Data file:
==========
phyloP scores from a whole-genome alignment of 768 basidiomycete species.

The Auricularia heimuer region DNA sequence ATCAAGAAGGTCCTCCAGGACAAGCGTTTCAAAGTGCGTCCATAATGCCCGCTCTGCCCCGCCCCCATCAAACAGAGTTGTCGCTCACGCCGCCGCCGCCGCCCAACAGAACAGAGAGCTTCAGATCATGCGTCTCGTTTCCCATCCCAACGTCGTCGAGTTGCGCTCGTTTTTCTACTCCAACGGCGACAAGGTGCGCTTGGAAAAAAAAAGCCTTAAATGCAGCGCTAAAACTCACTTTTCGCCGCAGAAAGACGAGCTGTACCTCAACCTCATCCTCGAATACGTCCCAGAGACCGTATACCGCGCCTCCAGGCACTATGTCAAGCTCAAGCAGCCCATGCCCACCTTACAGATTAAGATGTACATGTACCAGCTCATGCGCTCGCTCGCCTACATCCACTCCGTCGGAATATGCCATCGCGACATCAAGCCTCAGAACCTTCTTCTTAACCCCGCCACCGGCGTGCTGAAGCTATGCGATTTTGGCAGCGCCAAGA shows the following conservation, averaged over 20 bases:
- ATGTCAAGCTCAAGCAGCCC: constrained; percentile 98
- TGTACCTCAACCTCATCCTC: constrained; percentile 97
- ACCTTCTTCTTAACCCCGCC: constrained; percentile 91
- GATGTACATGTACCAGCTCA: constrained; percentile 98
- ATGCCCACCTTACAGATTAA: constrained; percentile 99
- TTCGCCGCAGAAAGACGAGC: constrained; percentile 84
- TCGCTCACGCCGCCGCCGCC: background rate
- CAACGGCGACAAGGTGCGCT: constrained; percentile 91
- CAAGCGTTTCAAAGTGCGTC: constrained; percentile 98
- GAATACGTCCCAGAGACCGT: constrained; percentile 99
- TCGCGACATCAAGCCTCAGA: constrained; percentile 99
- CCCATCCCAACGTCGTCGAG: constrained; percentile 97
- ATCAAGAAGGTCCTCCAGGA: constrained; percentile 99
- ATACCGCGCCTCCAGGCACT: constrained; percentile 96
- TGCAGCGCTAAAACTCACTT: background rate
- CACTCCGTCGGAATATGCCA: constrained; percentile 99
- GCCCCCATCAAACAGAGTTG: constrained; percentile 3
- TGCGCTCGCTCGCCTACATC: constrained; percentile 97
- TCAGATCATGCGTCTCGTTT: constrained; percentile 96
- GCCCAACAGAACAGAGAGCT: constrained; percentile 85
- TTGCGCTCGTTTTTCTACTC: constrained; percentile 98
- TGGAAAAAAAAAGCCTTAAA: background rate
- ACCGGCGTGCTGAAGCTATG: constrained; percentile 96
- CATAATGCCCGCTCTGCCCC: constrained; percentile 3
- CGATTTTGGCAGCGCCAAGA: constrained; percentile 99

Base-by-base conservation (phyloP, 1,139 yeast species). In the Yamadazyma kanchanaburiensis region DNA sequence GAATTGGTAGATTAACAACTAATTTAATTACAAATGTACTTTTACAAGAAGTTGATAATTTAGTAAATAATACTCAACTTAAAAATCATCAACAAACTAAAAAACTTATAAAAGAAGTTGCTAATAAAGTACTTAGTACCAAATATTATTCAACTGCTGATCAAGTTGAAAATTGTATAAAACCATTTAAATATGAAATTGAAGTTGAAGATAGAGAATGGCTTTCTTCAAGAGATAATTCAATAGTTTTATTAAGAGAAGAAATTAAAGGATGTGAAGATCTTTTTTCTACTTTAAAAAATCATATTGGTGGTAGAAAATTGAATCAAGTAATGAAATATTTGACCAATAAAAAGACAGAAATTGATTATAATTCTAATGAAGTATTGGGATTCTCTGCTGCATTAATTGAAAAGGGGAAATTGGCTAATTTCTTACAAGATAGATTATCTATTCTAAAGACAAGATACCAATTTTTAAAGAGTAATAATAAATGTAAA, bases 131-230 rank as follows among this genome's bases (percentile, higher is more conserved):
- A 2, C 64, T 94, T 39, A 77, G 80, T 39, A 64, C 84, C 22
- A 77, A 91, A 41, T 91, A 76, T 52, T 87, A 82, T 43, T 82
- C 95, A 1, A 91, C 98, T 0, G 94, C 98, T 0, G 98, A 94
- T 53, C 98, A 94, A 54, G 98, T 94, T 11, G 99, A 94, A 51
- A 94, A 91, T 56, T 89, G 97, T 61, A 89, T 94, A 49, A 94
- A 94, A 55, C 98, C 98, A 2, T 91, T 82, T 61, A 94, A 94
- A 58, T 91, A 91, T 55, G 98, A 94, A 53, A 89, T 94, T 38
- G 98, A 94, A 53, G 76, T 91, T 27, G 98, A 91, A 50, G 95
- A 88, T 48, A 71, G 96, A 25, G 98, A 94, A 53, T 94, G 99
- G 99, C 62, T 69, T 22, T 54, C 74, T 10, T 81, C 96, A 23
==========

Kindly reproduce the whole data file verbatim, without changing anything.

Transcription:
phyloP scores from a whole-genome alignment of 768 basidiomycete species.

The Auricularia heimuer region DNA sequence ATCAAGAAGGTCCTCCAGGACAAGCGTTTCAAAGTGCGTCCATAATGCCCGCTCTGCCCCGCCCCCATCAAACAGAGTTGTCGCTCACGCCGCCGCCGCCGCCCAACAGAACAGAGAGCTTCAGATCATGCGTCTCGTTTCCCATCCCAACGTCGTCGAGTTGCGCTCGTTTTTCTACTCCAACGGCGACAAGGTGCGCTTGGAAAAAAAAAGCCTTAAATGCAGCGCTAAAACTCACTTTTCGCCGCAGAAAGACGAGCTGTACCTCAACCTCATCCTCGAATACGTCCCAGAGACCGTATACCGCGCCTCCAGGCACTATGTCAAGCTCAAGCAGCCCATGCCCACCTTACAGATTAAGATGTACATGTACCAGCTCATGCGCTCGCTCGCCTACATCCACTCCGTCGGAATATGCCATCGCGACATCAAGCCTCAGAACCTTCTTCTTAACCCCGCCACCGGCGTGCTGAAGCTATGCGATTTTGGCAGCGCCAAGA shows the following conservation, averaged over 20 bases:
- ATGTCAAGCTCAAGCAGCCC: constrained; percentile 98
- TGTACCTCAACCTCATCCTC: constrained; percentile 97
- ACCTTCTTCTTAACCCCGCC: constrained; percentile 91
- GATGTACATGTACCAGCTCA: constrained; percentile 98
- ATGCCCACCTTACAGATTAA: constrained; percentile 99
- TTCGCCGCAGAAAGACGAGC: constrained; percentile 84
- TCGCTCACGCCGCCGCCGCC: background rate
- CAACGGCGACAAGGTGCGCT: constrained; percentile 91
- CAAGCGTTTCAAAGTGCGTC: constrained; percentile 98
- GAATACGTCCCAGAGACCGT: constrained; percentile 99
- TCGCGACATCAAGCCTCAGA: constrained; percentile 99
- CCCATCCCAACGTCGTCGAG: constrained; percentile 97
- ATCAAGAAGGTCCTCCAGGA: constrained; percentile 99
- ATACCGCGCCTCCAGGCACT: constrained; percentile 96
- TGCAGCGCTAAAACTCACTT: background rate
- CACTCCGTCGGAATATGCCA: constrained; percentile 99
- GCCCCCATCAAACAGAGTTG: constrained; percentile 3
- TGCGCTCGCTCGCCTACATC: constrained; percentile 97
- TCAGATCATGCGTCTCGTTT: constrained; percentile 96
- GCCCAACAGAACAGAGAGCT: constrained; percentile 85
- TTGCGCTCGTTTTTCTACTC: constrained; percentile 98
- TGGAAAAAAAAAGCCTTAAA: background rate
- ACCGGCGTGCTGAAGCTATG: constrained; percentile 96
- CATAATGCCCGCTCTGCCCC: constrained; percentile 3
- CGATTTTGGCAGCGCCAAGA: constrained; percentile 99

Base-by-base conservation (phyloP, 1,139 yeast species). In the Yamadazyma kanchanaburiensis region DNA sequence GAATTGGTAGATTAACAACTAATTTAATTACAAATGTACTTTTACAAGAAGTTGATAATTTAGTAAATAATACTCAACTTAAAAATCATCAACAAACTAAAAAACTTATAAAAGAAGTTGCTAATAAAGTACTTAGTACCAAATATTATTCAACTGCTGATCAAGTTGAAAATTGTATAAAACCATTTAAATATGAAATTGAAGTTGAAGATAGAGAATGGCTTTCTTCAAGAGATAATTCAATAGTTTTATTAAGAGAAGAAATTAAAGGATGTGAAGATCTTTTTTCTACTTTAAAAAATCATATTGGTGGTAGAAAATTGAATCAAGTAATGAAATATTTGACCAATAAAAAGACAGAAATTGATTATAATTCTAATGAAGTATTGGGATTCTCTGCTGCATTAATTGAAAAGGGGAAATTGGCTAATTTCTTACAAGATAGATTATCTATTCTAAAGACAAGATACCAATTTTTAAAGAGTAATAATAAATGTAAA, bases 131-230 rank as follows among this genome's bases (percentile, higher is more conserved):
- A 2, C 64, T 94, T 39, A 77, G 80, T 39, A 64, C 84, C 22
- A 77, A 91, A 41, T 91, A 76, T 52, T 87, A 82, T 43, T 82
- C 95, A 1, A 91, C 98, T 0, G 94, C 98, T 0, G 98, A 94
- T 53, C 98, A 94, A 54, G 98, T 94, T 11, G 99, A 94, A 51
- A 94, A 91, T 56, T 89, G 97, T 61, A 89, T 94, A 49, A 94
- A 94, A 55, C 98, C 98, A 2, T 91, T 82, T 61, A 94, A 94
- A 58, T 91, A 91, T 55, G 98, A 94, A 53, A 89, T 94, T 38
- G 98, A 94, A 53, G 76, T 91, T 27, G 98, A 91, A 50, G 95
- A 88, T 48, A 71, G 96, A 25, G 98, A 94, A 53, T 94, G 99
- G 99, C 62, T 69, T 22, T 54, C 74, T 10, T 81, C 96, A 23